buttons together so that they look
similar to a navigation component.
The effect is generated by
applying a
data-role=controlgroup property
to a <div> tag that wraps a series
of anchor-based buttons as Figure 5: Control Group Buttons
illustrated by the following code
snippet:
<div data-role="controlgroup">
<a href="#" data-role="button">Click Me!</a>
<a href="#" data-role="button">No, Click me!</a>
<a href="#" data-role="button">Always click me!</a>
</div>

You can set the buttons to display horizontally by adding the data-
type=horizontal attribute to the controlgroup container as illustrated
below:

Figure 6: A horizontally aligned button group.

<div data-role="controlgroup" data-type="horizontal">


<a href="#" data-role="button">Click Me!</a>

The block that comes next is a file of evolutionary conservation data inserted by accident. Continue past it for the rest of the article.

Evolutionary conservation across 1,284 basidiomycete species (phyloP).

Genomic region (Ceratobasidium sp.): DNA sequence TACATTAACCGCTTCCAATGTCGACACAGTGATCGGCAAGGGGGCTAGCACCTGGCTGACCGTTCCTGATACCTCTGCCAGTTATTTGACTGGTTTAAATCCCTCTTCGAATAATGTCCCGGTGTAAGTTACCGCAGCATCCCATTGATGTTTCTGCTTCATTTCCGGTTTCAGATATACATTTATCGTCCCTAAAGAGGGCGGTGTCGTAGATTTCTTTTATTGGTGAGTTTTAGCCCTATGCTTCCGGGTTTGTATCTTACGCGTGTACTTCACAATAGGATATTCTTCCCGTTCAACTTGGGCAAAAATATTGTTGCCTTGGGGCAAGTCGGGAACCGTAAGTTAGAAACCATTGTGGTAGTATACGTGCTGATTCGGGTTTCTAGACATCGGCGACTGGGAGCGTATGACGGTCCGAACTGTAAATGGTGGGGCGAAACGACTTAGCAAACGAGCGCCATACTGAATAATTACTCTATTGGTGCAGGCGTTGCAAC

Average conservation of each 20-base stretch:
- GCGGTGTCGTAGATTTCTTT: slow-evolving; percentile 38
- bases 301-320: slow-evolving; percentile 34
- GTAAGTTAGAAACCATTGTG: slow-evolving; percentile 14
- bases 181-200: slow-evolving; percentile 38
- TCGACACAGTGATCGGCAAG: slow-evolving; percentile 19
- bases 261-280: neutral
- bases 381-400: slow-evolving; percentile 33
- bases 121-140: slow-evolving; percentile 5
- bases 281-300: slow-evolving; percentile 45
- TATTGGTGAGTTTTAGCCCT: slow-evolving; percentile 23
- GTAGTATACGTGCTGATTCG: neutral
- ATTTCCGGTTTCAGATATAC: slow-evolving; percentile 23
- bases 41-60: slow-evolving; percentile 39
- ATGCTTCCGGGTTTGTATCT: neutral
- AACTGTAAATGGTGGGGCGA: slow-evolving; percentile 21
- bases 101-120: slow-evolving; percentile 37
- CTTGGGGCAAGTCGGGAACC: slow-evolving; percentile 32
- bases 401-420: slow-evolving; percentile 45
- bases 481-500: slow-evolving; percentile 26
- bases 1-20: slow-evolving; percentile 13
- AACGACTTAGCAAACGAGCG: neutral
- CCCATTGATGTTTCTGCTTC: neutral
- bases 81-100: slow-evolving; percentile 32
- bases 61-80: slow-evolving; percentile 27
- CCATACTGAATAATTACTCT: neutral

<a href="#" data-role="button">No, Click me!</a>
<a href="#" data-role="button">Always click me!</a>
</div>

Other configuration properties for the controlgroup widget include:

Property Description

data-corners Boolean. Sets whether to draw the controlgroup with


rounded corners. Defaults to true.

data-mini Boolean. Controls whether to display more compact


buttons that use less space. Defaults to false.

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Page Layout

Defining Buttons

Buttons are coded with standard HTML anchor and input elements, then
enhanced by jQuery Mobile to make them more attractive and useable on a
mobile device. You'll typically use anchor links to define navigation
buttons, reserving input or button elements for form submission.
As previously described, the basic syntax for defining a button is the